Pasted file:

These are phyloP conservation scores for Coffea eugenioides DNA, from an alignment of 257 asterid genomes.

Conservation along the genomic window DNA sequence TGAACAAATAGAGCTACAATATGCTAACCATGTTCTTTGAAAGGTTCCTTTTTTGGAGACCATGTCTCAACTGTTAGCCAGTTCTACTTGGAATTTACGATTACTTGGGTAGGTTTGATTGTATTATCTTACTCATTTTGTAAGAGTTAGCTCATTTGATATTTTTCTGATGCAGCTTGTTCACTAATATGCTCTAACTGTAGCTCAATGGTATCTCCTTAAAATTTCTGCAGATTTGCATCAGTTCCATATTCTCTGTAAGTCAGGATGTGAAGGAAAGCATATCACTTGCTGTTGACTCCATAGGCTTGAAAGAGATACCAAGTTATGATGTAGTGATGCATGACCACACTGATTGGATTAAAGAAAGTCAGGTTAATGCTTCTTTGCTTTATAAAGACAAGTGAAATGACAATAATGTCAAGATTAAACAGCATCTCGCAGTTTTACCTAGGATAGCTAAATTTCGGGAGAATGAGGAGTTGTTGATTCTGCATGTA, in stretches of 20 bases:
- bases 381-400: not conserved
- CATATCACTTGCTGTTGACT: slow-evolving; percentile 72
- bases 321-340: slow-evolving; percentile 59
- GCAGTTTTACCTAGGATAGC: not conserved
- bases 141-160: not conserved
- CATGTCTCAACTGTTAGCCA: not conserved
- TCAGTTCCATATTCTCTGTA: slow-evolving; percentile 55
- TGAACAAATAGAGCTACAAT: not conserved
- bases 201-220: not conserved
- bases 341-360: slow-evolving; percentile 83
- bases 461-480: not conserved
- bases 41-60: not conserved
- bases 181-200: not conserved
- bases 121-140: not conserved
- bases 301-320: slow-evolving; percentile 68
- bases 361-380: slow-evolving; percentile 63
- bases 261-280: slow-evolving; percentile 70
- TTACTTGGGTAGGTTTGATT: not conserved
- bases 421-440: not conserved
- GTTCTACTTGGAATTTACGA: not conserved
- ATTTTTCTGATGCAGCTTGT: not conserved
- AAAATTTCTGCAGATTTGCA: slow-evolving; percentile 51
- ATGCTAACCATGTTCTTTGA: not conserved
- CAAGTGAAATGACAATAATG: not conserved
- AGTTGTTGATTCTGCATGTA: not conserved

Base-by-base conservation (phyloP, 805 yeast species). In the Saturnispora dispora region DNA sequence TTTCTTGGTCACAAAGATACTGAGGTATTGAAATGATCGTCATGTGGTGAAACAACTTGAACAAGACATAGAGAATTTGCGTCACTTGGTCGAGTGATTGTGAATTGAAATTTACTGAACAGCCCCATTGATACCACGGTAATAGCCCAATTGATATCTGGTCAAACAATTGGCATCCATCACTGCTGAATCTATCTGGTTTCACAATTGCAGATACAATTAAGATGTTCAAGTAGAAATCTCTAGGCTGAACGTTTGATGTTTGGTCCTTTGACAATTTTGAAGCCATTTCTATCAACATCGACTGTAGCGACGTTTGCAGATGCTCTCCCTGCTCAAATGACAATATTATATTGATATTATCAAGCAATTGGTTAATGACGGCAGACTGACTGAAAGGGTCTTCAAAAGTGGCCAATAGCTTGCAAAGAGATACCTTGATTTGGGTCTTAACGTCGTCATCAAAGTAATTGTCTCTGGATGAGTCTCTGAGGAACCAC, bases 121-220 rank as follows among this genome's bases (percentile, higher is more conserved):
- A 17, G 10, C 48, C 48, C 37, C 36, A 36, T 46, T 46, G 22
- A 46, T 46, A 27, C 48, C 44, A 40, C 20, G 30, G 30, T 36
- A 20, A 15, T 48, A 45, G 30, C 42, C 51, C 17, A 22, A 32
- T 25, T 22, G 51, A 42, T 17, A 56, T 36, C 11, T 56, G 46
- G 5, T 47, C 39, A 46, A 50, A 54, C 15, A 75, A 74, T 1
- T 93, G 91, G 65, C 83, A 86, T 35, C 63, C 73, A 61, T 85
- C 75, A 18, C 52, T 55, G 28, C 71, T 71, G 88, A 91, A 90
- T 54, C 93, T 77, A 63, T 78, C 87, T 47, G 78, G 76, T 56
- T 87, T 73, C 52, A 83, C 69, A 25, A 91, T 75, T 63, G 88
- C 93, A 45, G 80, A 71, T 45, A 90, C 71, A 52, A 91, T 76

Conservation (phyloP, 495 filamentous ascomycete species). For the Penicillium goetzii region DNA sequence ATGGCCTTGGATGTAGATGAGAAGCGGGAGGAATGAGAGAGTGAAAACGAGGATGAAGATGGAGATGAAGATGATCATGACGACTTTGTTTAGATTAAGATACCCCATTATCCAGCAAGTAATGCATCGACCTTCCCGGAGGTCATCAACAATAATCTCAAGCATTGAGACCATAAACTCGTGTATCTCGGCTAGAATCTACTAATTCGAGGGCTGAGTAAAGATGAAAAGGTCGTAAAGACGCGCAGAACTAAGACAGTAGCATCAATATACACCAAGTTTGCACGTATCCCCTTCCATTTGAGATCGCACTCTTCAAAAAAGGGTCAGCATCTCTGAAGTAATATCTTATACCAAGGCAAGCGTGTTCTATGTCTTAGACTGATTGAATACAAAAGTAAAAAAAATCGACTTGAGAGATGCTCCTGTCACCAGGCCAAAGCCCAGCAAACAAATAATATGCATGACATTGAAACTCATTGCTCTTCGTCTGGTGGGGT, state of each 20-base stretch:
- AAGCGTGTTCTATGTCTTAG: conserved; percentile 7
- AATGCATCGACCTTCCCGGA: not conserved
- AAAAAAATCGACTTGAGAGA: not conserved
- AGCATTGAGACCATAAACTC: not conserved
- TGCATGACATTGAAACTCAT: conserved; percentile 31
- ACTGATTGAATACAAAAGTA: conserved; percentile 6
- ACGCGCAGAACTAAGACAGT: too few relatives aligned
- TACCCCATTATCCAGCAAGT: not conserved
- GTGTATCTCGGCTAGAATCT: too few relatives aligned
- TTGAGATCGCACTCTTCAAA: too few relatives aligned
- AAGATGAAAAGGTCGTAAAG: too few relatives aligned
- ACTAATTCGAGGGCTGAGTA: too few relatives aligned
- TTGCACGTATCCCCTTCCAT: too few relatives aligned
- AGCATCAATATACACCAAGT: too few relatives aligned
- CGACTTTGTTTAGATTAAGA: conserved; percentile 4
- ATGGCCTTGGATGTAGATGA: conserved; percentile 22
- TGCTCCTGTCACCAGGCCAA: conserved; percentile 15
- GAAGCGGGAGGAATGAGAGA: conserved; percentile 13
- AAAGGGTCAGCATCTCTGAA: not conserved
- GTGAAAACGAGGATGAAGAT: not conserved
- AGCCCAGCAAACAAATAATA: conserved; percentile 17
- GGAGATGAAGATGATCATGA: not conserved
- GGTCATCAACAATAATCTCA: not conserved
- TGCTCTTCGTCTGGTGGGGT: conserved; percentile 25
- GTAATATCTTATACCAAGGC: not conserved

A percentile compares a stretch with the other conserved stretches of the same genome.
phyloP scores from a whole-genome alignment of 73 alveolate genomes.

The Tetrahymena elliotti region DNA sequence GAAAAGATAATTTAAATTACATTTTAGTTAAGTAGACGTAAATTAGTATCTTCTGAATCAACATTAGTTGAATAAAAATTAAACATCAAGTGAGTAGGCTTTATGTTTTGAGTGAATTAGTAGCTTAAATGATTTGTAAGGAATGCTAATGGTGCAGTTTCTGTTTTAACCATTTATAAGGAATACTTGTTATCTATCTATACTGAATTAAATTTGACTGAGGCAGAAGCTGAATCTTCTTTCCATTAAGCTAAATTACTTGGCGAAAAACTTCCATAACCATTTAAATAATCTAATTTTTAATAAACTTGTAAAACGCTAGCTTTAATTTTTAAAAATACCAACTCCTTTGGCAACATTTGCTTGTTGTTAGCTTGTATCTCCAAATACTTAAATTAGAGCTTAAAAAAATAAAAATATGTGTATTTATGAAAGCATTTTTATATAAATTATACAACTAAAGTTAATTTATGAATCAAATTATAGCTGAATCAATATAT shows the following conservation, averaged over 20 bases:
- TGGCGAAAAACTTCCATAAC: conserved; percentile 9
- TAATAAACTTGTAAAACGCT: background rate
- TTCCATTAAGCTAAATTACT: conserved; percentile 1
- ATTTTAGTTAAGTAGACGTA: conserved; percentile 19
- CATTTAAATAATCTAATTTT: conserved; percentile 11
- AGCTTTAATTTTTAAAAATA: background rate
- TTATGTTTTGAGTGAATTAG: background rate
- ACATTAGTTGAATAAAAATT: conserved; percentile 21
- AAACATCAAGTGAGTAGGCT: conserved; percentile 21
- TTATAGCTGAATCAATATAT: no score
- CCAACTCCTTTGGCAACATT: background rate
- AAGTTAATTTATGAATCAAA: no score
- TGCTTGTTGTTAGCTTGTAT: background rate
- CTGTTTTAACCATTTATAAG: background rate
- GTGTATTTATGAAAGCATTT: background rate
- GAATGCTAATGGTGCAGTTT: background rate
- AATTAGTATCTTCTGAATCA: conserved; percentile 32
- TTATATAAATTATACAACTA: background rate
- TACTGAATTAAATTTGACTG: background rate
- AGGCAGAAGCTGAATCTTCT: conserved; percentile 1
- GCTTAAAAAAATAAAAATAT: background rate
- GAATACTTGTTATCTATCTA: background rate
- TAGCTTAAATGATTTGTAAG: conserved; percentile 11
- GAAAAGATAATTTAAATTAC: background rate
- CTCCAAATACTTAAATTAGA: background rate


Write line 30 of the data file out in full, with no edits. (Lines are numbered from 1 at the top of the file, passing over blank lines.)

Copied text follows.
- A 46, T 46, A 27, C 48, C 44, A 40, C 20, G 30, G 30, T 36